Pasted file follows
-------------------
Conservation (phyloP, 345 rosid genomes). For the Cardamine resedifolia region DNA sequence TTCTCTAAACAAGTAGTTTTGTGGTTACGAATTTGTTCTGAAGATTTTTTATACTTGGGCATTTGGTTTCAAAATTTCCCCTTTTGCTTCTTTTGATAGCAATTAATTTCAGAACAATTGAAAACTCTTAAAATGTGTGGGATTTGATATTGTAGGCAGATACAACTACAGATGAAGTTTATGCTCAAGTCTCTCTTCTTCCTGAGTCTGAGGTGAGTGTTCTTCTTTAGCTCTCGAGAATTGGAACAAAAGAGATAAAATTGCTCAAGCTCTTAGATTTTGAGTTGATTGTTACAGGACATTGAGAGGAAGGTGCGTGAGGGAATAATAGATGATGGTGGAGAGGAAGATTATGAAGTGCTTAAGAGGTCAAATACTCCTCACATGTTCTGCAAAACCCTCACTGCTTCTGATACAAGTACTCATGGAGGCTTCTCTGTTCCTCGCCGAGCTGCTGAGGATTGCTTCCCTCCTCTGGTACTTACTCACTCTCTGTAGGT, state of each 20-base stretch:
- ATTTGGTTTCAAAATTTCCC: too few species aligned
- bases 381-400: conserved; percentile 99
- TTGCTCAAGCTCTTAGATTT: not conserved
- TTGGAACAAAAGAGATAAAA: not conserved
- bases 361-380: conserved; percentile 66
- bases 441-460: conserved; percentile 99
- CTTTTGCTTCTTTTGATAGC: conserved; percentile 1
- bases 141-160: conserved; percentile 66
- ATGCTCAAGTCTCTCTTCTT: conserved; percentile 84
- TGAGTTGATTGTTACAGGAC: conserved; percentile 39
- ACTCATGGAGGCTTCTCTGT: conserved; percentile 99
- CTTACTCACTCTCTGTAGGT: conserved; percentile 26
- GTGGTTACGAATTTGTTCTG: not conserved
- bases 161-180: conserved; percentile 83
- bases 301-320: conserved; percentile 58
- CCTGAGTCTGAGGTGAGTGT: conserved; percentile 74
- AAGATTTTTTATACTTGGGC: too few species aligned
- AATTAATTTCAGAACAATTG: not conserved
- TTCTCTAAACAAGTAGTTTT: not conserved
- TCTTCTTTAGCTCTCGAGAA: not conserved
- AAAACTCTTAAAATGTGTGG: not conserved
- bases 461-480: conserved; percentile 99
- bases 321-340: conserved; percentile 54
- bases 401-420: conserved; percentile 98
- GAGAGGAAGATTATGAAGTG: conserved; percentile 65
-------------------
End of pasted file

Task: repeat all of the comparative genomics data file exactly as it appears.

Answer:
Conservation (phyloP, 345 rosid genomes). For the Cardamine resedifolia region DNA sequence TTCTCTAAACAAGTAGTTTTGTGGTTACGAATTTGTTCTGAAGATTTTTTATACTTGGGCATTTGGTTTCAAAATTTCCCCTTTTGCTTCTTTTGATAGCAATTAATTTCAGAACAATTGAAAACTCTTAAAATGTGTGGGATTTGATATTGTAGGCAGATACAACTACAGATGAAGTTTATGCTCAAGTCTCTCTTCTTCCTGAGTCTGAGGTGAGTGTTCTTCTTTAGCTCTCGAGAATTGGAACAAAAGAGATAAAATTGCTCAAGCTCTTAGATTTTGAGTTGATTGTTACAGGACATTGAGAGGAAGGTGCGTGAGGGAATAATAGATGATGGTGGAGAGGAAGATTATGAAGTGCTTAAGAGGTCAAATACTCCTCACATGTTCTGCAAAACCCTCACTGCTTCTGATACAAGTACTCATGGAGGCTTCTCTGTTCCTCGCCGAGCTGCTGAGGATTGCTTCCCTCCTCTGGTACTTACTCACTCTCTGTAGGT, state of each 20-base stretch:
- ATTTGGTTTCAAAATTTCCC: too few species aligned
- bases 381-400: conserved; percentile 99
- TTGCTCAAGCTCTTAGATTT: not conserved
- TTGGAACAAAAGAGATAAAA: not conserved
- bases 361-380: conserved; percentile 66
- bases 441-460: conserved; percentile 99
- CTTTTGCTTCTTTTGATAGC: conserved; percentile 1
- bases 141-160: conserved; percentile 66
- ATGCTCAAGTCTCTCTTCTT: conserved; percentile 84
- TGAGTTGATTGTTACAGGAC: conserved; percentile 39
- ACTCATGGAGGCTTCTCTGT: conserved; percentile 99
- CTTACTCACTCTCTGTAGGT: conserved; percentile 26
- GTGGTTACGAATTTGTTCTG: not conserved
- bases 161-180: conserved; percentile 83
- bases 301-320: conserved; percentile 58
- CCTGAGTCTGAGGTGAGTGT: conserved; percentile 74
- AAGATTTTTTATACTTGGGC: too few species aligned
- AATTAATTTCAGAACAATTG: not conserved
- TTCTCTAAACAAGTAGTTTT: not conserved
- TCTTCTTTAGCTCTCGAGAA: not conserved
- AAAACTCTTAAAATGTGTGG: not conserved
- bases 461-480: conserved; percentile 99
- bases 321-340: conserved; percentile 54
- bases 401-420: conserved; percentile 98
- GAGAGGAAGATTATGAAGTG: conserved; percentile 65